When you add to that volatile mix a will that contains surprises, or isn't clearly written, or is nonexistent - you have the ingredients for a family battle.

That's why Kotzer, with colleague Barry Fish, has written a guide offering advice on how to avoid such disputes: "The Family Fight: Planning To Avoid It" (Continental Atlantic Publications, $19.95).

"Everyone is talking about saving taxes," said Kotzer. "What they are not talking about is how to save the family. You can save taxes but destroy your family in the process."

In general, Kotzer says, the best ways to avoid the bitter disputes that set sibling against sibling is for parents to make clear their intentions in conversations before their death - and, of course, to have an up-to-date will.

If you'd like a big funeral, let your children know so they won't argue over it. If you're planning to do something that might seem unusual - leaving the house to the child who took care of you, for instance - discuss it ahead of time so that each child understands your intentions.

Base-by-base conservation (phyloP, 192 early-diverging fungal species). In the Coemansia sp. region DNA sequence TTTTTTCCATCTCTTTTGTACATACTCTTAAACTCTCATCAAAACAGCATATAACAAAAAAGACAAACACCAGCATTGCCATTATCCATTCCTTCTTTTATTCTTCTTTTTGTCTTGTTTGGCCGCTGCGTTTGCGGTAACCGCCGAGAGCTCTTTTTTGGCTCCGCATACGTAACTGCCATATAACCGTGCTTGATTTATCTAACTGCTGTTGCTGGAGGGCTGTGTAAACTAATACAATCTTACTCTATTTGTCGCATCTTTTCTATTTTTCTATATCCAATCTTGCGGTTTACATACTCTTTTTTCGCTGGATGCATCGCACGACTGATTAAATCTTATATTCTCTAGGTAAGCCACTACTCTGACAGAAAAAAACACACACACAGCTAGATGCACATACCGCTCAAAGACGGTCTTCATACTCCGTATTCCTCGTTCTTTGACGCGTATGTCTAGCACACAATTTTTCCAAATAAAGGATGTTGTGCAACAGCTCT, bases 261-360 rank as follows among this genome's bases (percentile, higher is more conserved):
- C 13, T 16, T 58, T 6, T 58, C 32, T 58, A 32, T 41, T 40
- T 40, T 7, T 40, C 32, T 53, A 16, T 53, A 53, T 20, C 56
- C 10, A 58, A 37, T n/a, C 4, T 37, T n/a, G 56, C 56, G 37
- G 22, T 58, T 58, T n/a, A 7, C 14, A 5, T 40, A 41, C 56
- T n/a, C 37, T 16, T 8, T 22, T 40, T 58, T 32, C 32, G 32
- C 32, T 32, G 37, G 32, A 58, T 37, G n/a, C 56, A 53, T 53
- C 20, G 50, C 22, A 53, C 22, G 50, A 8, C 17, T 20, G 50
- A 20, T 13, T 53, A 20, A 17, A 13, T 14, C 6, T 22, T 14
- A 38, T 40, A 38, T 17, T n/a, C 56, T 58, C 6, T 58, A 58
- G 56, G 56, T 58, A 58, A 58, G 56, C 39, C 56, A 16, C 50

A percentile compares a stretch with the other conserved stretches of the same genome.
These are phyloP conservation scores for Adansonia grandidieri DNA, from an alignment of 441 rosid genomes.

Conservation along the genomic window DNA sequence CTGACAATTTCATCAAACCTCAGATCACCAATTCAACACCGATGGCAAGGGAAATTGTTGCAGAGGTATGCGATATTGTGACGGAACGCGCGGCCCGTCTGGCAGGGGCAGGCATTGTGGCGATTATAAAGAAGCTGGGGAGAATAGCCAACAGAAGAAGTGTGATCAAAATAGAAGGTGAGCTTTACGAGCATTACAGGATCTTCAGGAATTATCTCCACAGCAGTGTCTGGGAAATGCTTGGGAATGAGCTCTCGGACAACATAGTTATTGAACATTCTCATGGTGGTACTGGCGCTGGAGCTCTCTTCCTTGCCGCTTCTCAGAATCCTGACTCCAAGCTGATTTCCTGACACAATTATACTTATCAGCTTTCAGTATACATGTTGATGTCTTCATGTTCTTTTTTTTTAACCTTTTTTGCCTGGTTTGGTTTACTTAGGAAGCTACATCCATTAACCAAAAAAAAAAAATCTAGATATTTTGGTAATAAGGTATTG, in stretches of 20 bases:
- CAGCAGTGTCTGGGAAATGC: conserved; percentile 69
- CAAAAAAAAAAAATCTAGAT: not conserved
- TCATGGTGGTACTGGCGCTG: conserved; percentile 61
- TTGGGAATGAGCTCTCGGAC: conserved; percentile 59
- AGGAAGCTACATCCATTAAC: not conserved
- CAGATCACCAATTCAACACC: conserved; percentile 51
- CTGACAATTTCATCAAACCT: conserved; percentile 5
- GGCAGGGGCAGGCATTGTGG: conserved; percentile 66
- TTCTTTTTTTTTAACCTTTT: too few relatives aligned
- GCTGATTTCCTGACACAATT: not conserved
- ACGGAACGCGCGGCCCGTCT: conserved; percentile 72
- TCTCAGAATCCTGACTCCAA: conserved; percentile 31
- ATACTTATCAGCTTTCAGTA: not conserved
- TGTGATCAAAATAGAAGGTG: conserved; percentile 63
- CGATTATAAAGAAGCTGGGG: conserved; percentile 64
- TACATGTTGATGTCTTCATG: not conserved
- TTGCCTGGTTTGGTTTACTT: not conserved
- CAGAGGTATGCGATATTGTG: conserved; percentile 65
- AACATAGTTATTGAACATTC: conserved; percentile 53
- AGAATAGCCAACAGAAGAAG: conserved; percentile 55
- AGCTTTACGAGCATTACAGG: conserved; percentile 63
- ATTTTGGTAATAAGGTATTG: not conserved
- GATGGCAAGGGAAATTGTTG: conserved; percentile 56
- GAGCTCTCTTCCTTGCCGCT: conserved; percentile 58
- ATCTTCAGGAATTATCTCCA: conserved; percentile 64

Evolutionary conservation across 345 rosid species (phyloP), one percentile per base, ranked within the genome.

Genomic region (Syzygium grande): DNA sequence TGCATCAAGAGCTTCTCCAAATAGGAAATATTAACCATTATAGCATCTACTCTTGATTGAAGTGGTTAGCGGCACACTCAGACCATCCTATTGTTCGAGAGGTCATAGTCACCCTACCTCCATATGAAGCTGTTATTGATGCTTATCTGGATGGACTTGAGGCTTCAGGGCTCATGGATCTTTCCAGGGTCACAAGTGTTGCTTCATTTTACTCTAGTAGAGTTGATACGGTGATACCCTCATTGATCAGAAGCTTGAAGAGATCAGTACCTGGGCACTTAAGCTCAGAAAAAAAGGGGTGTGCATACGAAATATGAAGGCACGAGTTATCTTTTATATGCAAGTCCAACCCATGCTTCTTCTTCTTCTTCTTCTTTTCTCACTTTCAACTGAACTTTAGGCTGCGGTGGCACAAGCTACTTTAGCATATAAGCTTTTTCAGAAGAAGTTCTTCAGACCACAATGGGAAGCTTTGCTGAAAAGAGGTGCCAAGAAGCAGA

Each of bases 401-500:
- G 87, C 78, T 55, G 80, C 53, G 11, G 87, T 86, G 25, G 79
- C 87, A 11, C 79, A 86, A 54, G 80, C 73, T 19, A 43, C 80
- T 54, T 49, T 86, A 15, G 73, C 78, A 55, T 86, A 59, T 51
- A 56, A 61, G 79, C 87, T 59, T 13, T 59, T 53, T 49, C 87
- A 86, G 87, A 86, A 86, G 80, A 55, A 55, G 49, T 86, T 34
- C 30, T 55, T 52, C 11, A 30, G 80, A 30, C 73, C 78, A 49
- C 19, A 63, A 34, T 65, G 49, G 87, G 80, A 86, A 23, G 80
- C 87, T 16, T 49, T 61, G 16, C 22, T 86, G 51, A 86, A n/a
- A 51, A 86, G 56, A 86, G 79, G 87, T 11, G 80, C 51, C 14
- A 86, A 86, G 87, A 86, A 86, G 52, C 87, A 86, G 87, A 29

It may seem obvious to you that your son the social worker deserves the bulk of your estate because your daughter the surgeon has all the money she needs, but arguments are not just over money. On the other hand, don't assume that splitting everything equally assures there won't be fights.

Kotzer urges parents to be as specific and detailed as possible. "Never assume your children will have goodwill toward each other when you die," he says.

Here is a brief compendium of Kotzer's advice, starting, as he does, before death: